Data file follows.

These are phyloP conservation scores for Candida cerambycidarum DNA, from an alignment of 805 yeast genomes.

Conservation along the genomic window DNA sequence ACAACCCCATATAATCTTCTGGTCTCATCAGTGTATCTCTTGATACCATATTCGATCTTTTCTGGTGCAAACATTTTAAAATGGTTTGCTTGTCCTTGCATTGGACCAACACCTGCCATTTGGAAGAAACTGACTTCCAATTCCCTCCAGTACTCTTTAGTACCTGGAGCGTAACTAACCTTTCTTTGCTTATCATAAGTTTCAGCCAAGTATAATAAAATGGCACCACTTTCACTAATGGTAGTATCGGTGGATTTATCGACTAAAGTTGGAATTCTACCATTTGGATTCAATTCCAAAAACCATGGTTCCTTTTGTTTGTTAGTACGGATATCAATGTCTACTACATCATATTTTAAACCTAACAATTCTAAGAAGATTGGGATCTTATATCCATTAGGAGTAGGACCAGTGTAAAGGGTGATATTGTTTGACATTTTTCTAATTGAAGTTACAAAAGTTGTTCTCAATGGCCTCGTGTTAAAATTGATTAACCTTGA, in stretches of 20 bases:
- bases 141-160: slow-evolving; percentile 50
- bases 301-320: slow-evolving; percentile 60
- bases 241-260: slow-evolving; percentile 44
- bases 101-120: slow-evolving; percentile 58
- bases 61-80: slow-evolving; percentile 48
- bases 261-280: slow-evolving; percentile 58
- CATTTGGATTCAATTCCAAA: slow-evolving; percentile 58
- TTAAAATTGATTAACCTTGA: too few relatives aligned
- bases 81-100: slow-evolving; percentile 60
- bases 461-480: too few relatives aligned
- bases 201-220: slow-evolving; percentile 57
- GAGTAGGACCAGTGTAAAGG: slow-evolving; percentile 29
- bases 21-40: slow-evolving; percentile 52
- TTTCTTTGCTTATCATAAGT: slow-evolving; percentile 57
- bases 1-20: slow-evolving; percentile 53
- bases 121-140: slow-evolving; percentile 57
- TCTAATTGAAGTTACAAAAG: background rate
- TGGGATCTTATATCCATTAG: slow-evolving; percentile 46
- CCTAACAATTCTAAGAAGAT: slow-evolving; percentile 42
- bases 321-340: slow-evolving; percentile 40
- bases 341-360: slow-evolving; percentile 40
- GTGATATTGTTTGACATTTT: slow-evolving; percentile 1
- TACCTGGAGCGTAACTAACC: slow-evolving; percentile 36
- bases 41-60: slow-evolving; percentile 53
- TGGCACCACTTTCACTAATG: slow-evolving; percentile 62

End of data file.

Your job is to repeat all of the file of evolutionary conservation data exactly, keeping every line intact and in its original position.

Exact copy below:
These are phyloP conservation scores for Candida cerambycidarum DNA, from an alignment of 805 yeast genomes.

Conservation along the genomic window DNA sequence ACAACCCCATATAATCTTCTGGTCTCATCAGTGTATCTCTTGATACCATATTCGATCTTTTCTGGTGCAAACATTTTAAAATGGTTTGCTTGTCCTTGCATTGGACCAACACCTGCCATTTGGAAGAAACTGACTTCCAATTCCCTCCAGTACTCTTTAGTACCTGGAGCGTAACTAACCTTTCTTTGCTTATCATAAGTTTCAGCCAAGTATAATAAAATGGCACCACTTTCACTAATGGTAGTATCGGTGGATTTATCGACTAAAGTTGGAATTCTACCATTTGGATTCAATTCCAAAAACCATGGTTCCTTTTGTTTGTTAGTACGGATATCAATGTCTACTACATCATATTTTAAACCTAACAATTCTAAGAAGATTGGGATCTTATATCCATTAGGAGTAGGACCAGTGTAAAGGGTGATATTGTTTGACATTTTTCTAATTGAAGTTACAAAAGTTGTTCTCAATGGCCTCGTGTTAAAATTGATTAACCTTGA, in stretches of 20 bases:
- bases 141-160: slow-evolving; percentile 50
- bases 301-320: slow-evolving; percentile 60
- bases 241-260: slow-evolving; percentile 44
- bases 101-120: slow-evolving; percentile 58
- bases 61-80: slow-evolving; percentile 48
- bases 261-280: slow-evolving; percentile 58
- CATTTGGATTCAATTCCAAA: slow-evolving; percentile 58
- TTAAAATTGATTAACCTTGA: too few relatives aligned
- bases 81-100: slow-evolving; percentile 60
- bases 461-480: too few relatives aligned
- bases 201-220: slow-evolving; percentile 57
- GAGTAGGACCAGTGTAAAGG: slow-evolving; percentile 29
- bases 21-40: slow-evolving; percentile 52
- TTTCTTTGCTTATCATAAGT: slow-evolving; percentile 57
- bases 1-20: slow-evolving; percentile 53
- bases 121-140: slow-evolving; percentile 57
- TCTAATTGAAGTTACAAAAG: background rate
- TGGGATCTTATATCCATTAG: slow-evolving; percentile 46
- CCTAACAATTCTAAGAAGAT: slow-evolving; percentile 42
- bases 321-340: slow-evolving; percentile 40
- bases 341-360: slow-evolving; percentile 40
- GTGATATTGTTTGACATTTT: slow-evolving; percentile 1
- TACCTGGAGCGTAACTAACC: slow-evolving; percentile 36
- bases 41-60: slow-evolving; percentile 53
- TGGCACCACTTTCACTAATG: slow-evolving; percentile 62